Toughing Out Turbulence

A concentrated group of serious industry players committed to the advanced biofuel and chemical industry gathered downtown Minneapolis in mid-October, for an intimate discussion of policy issues, progress, new technologies and the industry’s outlook.
By Anna Simet | October 29, 2014

A concentrated group of serious industry players committed to the advanced biofuel and chemical industry gathered at the Hyatt Regency in downtown Minneapolis in mid-October, for an intimate discussion of policy issues, progress, new technologies and the industry’s outlook.


The National Advanced Biofuel Conference & Expo kicked off with a federal biofuels policy panel featuring Mike McAdams, president of the Advanced Biofuel Association, Joe Jobe, CEO of the National Biodiesel Board, and Matt Carr, Algae Biomass Organization executive director.


After lamenting the damage that a dysfunctional Congress has inflicted on the industry over the past two years, and uncertainty surrounding renewable volume obligation  (RVO) numbers, renewable fuel standard (RFS) pathways, the compliance division of the Quality Assurance Program, the on-again, off-again tax code and unpredictability as to whether Congress will get anything done in any amount of time, McAdams expressed optimism for a potential change of direction after the midterm election in a few weeks. “Though there’s a good chance of a Republican takeover of the Senate, which could break loose some legislative and regulatory circumstances that have taken place over the last couple of years…if it does happen, and we are able to move some things forward, we could reaffirm that the federal government recognizes the importance of cellulosic and advanced biofuels industry…that will clear up this lack of certainty, which would be very, very helpful.”


Following McAdams, National Biodiesel Board CEO Joe Jobe highlighted the success the biodiesel industry experienced in 2012 and 2013, but delved into its major struggles following a leaked U.S. EPA RVO proposal draft. “If it was designed to have a chilling effect on markets and on RIN values, then it achieved its purpose, because RIN values began to drop at that point,” he said. That, coupled with an expired blenders tax credit, resulted in a very tough year for the biodiesel industry, particularly from small- and medium-sized producers.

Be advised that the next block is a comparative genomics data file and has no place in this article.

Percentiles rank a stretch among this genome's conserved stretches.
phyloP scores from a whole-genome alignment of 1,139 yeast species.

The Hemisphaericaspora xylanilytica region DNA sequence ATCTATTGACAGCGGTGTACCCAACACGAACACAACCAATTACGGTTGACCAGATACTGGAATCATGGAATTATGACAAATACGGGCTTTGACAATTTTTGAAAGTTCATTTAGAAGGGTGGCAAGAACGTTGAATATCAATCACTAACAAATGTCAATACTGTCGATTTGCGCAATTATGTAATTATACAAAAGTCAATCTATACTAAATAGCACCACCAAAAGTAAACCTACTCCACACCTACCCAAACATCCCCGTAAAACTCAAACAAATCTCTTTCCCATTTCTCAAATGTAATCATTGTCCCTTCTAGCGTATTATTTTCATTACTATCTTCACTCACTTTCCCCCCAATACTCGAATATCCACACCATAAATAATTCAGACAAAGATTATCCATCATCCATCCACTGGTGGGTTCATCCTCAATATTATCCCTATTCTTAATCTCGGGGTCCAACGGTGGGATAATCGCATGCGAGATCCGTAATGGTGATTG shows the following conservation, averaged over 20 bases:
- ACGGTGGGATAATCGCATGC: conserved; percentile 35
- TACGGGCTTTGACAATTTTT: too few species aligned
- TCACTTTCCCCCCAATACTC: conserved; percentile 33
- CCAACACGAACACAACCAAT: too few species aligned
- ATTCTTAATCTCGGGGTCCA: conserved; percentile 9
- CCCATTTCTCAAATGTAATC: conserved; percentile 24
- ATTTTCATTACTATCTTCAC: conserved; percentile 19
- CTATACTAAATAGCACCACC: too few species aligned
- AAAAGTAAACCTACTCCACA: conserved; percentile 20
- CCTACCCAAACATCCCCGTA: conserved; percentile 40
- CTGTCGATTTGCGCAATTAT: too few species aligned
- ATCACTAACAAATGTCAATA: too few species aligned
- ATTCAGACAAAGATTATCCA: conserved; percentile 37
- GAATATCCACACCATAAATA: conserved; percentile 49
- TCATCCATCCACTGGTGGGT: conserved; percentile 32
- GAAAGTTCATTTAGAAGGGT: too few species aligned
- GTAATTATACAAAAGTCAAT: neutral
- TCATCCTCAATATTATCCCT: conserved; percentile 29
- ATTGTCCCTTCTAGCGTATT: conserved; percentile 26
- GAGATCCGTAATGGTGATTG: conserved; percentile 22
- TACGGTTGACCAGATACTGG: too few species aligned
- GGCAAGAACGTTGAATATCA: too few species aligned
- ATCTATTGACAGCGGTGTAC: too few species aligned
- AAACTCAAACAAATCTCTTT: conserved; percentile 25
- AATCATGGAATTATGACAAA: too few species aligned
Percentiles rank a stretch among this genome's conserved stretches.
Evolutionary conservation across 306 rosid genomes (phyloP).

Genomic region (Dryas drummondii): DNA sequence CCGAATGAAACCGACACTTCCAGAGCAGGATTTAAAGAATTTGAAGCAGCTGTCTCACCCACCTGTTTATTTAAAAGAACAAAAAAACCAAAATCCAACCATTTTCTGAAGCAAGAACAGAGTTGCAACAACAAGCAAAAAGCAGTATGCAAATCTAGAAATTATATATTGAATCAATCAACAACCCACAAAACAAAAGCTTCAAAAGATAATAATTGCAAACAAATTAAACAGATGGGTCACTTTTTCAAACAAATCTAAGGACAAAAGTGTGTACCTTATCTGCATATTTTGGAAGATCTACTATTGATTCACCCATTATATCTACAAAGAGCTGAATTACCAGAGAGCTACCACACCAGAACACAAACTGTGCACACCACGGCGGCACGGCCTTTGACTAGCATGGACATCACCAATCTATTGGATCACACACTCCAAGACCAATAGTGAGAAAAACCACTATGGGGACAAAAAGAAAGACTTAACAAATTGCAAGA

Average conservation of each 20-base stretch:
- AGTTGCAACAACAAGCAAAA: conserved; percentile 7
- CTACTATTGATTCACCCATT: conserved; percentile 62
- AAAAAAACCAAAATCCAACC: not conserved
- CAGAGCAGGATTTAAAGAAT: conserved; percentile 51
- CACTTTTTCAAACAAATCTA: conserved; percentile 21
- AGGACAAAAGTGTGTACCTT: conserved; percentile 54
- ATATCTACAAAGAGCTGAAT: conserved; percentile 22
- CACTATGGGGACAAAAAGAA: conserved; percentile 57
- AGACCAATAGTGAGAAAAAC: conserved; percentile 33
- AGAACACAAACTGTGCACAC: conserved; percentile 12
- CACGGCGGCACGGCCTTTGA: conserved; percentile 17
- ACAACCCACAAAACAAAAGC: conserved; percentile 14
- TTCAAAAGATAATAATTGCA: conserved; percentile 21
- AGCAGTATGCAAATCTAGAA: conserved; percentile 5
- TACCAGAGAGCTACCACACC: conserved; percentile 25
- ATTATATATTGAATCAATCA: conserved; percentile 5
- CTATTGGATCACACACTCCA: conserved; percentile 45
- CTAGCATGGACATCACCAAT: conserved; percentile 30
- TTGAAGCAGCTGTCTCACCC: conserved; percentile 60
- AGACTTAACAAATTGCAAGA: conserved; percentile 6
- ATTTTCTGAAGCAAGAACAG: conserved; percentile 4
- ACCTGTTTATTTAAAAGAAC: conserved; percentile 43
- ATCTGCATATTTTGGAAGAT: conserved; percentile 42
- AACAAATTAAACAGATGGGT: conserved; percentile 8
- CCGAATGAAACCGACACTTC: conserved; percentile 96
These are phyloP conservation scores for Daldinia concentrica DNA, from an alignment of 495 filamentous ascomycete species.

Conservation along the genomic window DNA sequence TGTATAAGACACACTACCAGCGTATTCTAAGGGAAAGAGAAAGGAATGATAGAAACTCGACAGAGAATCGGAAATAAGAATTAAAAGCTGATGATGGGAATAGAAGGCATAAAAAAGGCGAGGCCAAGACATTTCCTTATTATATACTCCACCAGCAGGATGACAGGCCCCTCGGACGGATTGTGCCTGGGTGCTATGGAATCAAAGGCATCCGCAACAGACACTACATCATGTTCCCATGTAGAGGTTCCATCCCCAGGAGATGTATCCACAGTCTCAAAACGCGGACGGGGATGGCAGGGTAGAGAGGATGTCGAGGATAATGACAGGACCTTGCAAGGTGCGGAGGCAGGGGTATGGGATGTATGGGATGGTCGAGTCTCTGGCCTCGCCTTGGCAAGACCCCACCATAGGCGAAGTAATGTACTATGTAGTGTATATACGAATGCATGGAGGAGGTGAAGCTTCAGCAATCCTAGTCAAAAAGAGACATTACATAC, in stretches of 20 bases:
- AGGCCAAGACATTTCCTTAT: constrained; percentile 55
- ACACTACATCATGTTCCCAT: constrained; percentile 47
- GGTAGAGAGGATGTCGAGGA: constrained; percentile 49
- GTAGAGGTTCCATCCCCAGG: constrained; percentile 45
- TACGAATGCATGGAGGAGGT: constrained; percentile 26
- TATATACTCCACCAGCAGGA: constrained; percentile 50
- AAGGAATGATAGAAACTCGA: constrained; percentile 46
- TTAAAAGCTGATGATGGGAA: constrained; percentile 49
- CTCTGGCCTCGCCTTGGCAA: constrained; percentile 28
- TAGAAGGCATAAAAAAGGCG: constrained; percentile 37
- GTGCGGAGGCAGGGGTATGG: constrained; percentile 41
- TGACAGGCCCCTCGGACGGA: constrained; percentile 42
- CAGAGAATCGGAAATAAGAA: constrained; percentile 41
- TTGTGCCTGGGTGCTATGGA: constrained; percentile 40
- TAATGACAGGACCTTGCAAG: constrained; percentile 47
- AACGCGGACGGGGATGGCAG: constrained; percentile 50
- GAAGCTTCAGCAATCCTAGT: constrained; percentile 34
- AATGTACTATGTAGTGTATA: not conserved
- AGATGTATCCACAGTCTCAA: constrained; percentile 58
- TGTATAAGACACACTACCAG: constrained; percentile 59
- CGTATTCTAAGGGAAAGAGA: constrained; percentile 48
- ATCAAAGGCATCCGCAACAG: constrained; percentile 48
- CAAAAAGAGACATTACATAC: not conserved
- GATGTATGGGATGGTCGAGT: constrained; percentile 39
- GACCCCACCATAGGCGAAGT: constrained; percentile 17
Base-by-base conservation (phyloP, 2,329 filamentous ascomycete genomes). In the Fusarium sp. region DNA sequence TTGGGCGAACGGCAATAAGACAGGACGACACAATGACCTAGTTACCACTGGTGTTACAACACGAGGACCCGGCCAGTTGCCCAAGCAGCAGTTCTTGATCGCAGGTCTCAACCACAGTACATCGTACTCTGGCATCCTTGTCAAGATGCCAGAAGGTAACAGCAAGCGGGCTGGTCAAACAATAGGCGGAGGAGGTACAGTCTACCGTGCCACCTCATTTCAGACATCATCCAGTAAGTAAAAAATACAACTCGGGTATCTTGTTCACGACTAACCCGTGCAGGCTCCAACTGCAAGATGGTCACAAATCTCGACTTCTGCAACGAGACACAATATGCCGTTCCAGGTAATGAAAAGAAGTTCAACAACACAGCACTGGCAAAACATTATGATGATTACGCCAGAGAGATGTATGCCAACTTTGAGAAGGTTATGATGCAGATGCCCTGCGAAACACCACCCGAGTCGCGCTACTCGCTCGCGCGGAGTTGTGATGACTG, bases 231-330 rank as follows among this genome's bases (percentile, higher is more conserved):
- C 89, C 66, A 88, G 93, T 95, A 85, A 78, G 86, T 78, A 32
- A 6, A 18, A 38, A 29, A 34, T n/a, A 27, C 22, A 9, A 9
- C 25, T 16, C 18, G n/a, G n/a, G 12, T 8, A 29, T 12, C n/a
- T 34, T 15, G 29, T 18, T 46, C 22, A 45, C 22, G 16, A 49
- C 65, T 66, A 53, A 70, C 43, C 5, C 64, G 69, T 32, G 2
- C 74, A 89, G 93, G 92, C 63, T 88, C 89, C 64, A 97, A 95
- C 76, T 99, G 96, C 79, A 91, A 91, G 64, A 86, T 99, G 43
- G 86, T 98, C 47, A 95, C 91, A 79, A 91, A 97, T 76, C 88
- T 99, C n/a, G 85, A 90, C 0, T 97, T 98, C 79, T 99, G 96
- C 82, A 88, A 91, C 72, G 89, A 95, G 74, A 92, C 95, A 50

Jobe concluded by saying that he’s cautiously optimistic that the EPA will ultimately get it right, even though it will have taken them a year to do so.


Algae Biomass Organization Executive Director Matt Carr emphasized the huge potential algae has to alleviate some of today’s most pressing sustainability issues, but pointed out that the sector has moved beyond its youthful, exuberance phase that drew many “looking to strike it rich,” and has boiled down to serious players focused on strategic partnerships, diversifying portfolios and looking overseas for first production facilities.


Carr provided several examples of developments amongst companies looking at higher value markets while domestic biofuel policy remains uncertain, but was quick to add that the industry hasn’t moved away from fuels. “It remains a main driver,” he said.


For the algae industry, a big piece of missed opportunity lies within the Clean Power Plan proposed rules for new and existing power plants, from Carr’s perspective. “There is this really dynamic and exciting set of technologies, many of which are biobased, to use waste CO2 to create fuels and products…to really turn CO2 from a problem into an opportunity, a revenue generator opportunity for utilities  and a way to address climate change...”


Carr said that right now, the way EPA has written proposed rules for existing power plants, there’s some acknowledgement of carbon capture and sequestration  and underground storage, but no discussion at all on reusing that CO2.”


Following the policy panel was a biofuels plant management and investment executive roundtable featuring Mike Jerke, CEO of Guardian Energy Management LLC; Brian Kletscher, CEO of Highwater Ethanol and Randall Doyal, CEO of Al-Corn Clean Fuel.  Two days of technical breakout sessions ensued, covering topics including new routes to advanced ethanol, momentum biogas producers are experiencing in the advanced biofuel markets and innovation in biodiesel and renewable diesel approaches, and an Oct. 15 stover collection field day at Poet-DSM’s Project Liberty in Emmetsburg, Iowa.

Author: Anna Simet
Managing Editor, Biomass Magazine
asimet@bbiinternational.com
701-738-4961